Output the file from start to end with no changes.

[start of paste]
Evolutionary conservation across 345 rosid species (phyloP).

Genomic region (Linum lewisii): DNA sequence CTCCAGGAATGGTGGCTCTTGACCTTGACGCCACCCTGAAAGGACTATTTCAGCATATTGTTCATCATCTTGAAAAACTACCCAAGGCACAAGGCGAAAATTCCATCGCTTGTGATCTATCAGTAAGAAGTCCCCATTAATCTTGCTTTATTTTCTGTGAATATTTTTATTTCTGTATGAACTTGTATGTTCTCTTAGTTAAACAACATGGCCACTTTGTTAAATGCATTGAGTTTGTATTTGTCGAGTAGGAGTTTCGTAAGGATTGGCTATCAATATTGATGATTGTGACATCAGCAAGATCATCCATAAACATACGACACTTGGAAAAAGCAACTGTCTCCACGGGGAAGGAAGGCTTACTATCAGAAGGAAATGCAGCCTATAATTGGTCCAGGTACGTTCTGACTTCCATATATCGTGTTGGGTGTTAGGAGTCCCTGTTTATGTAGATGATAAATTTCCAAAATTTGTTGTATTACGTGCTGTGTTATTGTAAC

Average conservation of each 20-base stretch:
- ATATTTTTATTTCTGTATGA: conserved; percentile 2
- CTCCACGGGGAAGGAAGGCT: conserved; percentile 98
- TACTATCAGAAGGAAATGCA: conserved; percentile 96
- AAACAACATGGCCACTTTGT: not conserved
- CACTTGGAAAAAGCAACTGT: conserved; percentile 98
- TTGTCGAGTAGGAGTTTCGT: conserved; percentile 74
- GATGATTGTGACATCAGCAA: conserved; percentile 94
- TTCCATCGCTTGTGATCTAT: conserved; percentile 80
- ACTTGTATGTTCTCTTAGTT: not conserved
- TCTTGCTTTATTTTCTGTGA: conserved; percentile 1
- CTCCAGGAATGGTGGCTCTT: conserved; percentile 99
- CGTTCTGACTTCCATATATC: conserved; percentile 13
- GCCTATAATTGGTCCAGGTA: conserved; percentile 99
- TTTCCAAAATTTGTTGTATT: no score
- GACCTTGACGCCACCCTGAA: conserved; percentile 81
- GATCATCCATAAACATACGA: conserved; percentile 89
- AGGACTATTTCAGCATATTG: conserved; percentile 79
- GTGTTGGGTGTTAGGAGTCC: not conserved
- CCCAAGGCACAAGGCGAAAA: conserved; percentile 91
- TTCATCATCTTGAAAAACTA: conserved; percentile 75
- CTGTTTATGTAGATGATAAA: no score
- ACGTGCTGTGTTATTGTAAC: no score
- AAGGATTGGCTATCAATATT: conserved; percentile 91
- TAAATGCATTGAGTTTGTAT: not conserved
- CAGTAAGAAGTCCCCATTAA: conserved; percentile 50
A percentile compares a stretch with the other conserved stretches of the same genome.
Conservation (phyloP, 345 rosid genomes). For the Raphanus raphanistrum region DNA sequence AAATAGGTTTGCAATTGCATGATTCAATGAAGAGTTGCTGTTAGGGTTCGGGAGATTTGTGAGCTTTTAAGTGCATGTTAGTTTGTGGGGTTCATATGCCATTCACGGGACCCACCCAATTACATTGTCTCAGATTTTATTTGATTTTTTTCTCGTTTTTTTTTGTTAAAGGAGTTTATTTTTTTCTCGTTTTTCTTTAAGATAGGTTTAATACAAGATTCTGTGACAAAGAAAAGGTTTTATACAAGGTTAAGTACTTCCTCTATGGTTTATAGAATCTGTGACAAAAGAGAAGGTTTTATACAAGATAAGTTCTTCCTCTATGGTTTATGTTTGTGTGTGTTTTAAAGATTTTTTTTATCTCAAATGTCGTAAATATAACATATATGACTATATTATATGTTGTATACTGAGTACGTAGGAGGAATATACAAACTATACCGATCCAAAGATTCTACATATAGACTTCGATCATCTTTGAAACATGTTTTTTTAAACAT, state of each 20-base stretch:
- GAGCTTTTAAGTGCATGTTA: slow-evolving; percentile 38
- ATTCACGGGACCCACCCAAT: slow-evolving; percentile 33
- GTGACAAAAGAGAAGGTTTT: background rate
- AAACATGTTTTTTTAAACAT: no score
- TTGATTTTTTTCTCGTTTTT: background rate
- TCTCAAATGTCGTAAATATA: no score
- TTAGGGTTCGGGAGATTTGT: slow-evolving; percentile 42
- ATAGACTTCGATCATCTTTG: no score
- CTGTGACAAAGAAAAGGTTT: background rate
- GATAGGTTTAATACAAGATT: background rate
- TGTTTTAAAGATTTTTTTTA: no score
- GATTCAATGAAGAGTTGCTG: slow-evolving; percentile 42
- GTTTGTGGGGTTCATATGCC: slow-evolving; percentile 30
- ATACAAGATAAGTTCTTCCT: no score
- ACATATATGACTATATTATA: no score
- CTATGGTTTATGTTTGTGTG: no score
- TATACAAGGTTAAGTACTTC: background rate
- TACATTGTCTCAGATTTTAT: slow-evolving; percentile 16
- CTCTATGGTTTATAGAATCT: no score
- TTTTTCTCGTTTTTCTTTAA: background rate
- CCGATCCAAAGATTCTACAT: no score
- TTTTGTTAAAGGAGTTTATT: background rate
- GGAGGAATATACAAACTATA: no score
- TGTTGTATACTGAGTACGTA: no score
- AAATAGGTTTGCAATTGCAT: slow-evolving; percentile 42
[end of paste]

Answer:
Evolutionary conservation across 345 rosid species (phyloP).

Genomic region (Linum lewisii): DNA sequence CTCCAGGAATGGTGGCTCTTGACCTTGACGCCACCCTGAAAGGACTATTTCAGCATATTGTTCATCATCTTGAAAAACTACCCAAGGCACAAGGCGAAAATTCCATCGCTTGTGATCTATCAGTAAGAAGTCCCCATTAATCTTGCTTTATTTTCTGTGAATATTTTTATTTCTGTATGAACTTGTATGTTCTCTTAGTTAAACAACATGGCCACTTTGTTAAATGCATTGAGTTTGTATTTGTCGAGTAGGAGTTTCGTAAGGATTGGCTATCAATATTGATGATTGTGACATCAGCAAGATCATCCATAAACATACGACACTTGGAAAAAGCAACTGTCTCCACGGGGAAGGAAGGCTTACTATCAGAAGGAAATGCAGCCTATAATTGGTCCAGGTACGTTCTGACTTCCATATATCGTGTTGGGTGTTAGGAGTCCCTGTTTATGTAGATGATAAATTTCCAAAATTTGTTGTATTACGTGCTGTGTTATTGTAAC

Average conservation of each 20-base stretch:
- ATATTTTTATTTCTGTATGA: conserved; percentile 2
- CTCCACGGGGAAGGAAGGCT: conserved; percentile 98
- TACTATCAGAAGGAAATGCA: conserved; percentile 96
- AAACAACATGGCCACTTTGT: not conserved
- CACTTGGAAAAAGCAACTGT: conserved; percentile 98
- TTGTCGAGTAGGAGTTTCGT: conserved; percentile 74
- GATGATTGTGACATCAGCAA: conserved; percentile 94
- TTCCATCGCTTGTGATCTAT: conserved; percentile 80
- ACTTGTATGTTCTCTTAGTT: not conserved
- TCTTGCTTTATTTTCTGTGA: conserved; percentile 1
- CTCCAGGAATGGTGGCTCTT: conserved; percentile 99
- CGTTCTGACTTCCATATATC: conserved; percentile 13
- GCCTATAATTGGTCCAGGTA: conserved; percentile 99
- TTTCCAAAATTTGTTGTATT: no score
- GACCTTGACGCCACCCTGAA: conserved; percentile 81
- GATCATCCATAAACATACGA: conserved; percentile 89
- AGGACTATTTCAGCATATTG: conserved; percentile 79
- GTGTTGGGTGTTAGGAGTCC: not conserved
- CCCAAGGCACAAGGCGAAAA: conserved; percentile 91
- TTCATCATCTTGAAAAACTA: conserved; percentile 75
- CTGTTTATGTAGATGATAAA: no score
- ACGTGCTGTGTTATTGTAAC: no score
- AAGGATTGGCTATCAATATT: conserved; percentile 91
- TAAATGCATTGAGTTTGTAT: not conserved
- CAGTAAGAAGTCCCCATTAA: conserved; percentile 50
A percentile compares a stretch with the other conserved stretches of the same genome.
Conservation (phyloP, 345 rosid genomes). For the Raphanus raphanistrum region DNA sequence AAATAGGTTTGCAATTGCATGATTCAATGAAGAGTTGCTGTTAGGGTTCGGGAGATTTGTGAGCTTTTAAGTGCATGTTAGTTTGTGGGGTTCATATGCCATTCACGGGACCCACCCAATTACATTGTCTCAGATTTTATTTGATTTTTTTCTCGTTTTTTTTTGTTAAAGGAGTTTATTTTTTTCTCGTTTTTCTTTAAGATAGGTTTAATACAAGATTCTGTGACAAAGAAAAGGTTTTATACAAGGTTAAGTACTTCCTCTATGGTTTATAGAATCTGTGACAAAAGAGAAGGTTTTATACAAGATAAGTTCTTCCTCTATGGTTTATGTTTGTGTGTGTTTTAAAGATTTTTTTTATCTCAAATGTCGTAAATATAACATATATGACTATATTATATGTTGTATACTGAGTACGTAGGAGGAATATACAAACTATACCGATCCAAAGATTCTACATATAGACTTCGATCATCTTTGAAACATGTTTTTTTAAACAT, state of each 20-base stretch:
- GAGCTTTTAAGTGCATGTTA: slow-evolving; percentile 38
- ATTCACGGGACCCACCCAAT: slow-evolving; percentile 33
- GTGACAAAAGAGAAGGTTTT: background rate
- AAACATGTTTTTTTAAACAT: no score
- TTGATTTTTTTCTCGTTTTT: background rate
- TCTCAAATGTCGTAAATATA: no score
- TTAGGGTTCGGGAGATTTGT: slow-evolving; percentile 42
- ATAGACTTCGATCATCTTTG: no score
- CTGTGACAAAGAAAAGGTTT: background rate
- GATAGGTTTAATACAAGATT: background rate
- TGTTTTAAAGATTTTTTTTA: no score
- GATTCAATGAAGAGTTGCTG: slow-evolving; percentile 42
- GTTTGTGGGGTTCATATGCC: slow-evolving; percentile 30
- ATACAAGATAAGTTCTTCCT: no score
- ACATATATGACTATATTATA: no score
- CTATGGTTTATGTTTGTGTG: no score
- TATACAAGGTTAAGTACTTC: background rate
- TACATTGTCTCAGATTTTAT: slow-evolving; percentile 16
- CTCTATGGTTTATAGAATCT: no score
- TTTTTCTCGTTTTTCTTTAA: background rate
- CCGATCCAAAGATTCTACAT: no score
- TTTTGTTAAAGGAGTTTATT: background rate
- GGAGGAATATACAAACTATA: no score
- TGTTGTATACTGAGTACGTA: no score
- AAATAGGTTTGCAATTGCAT: slow-evolving; percentile 42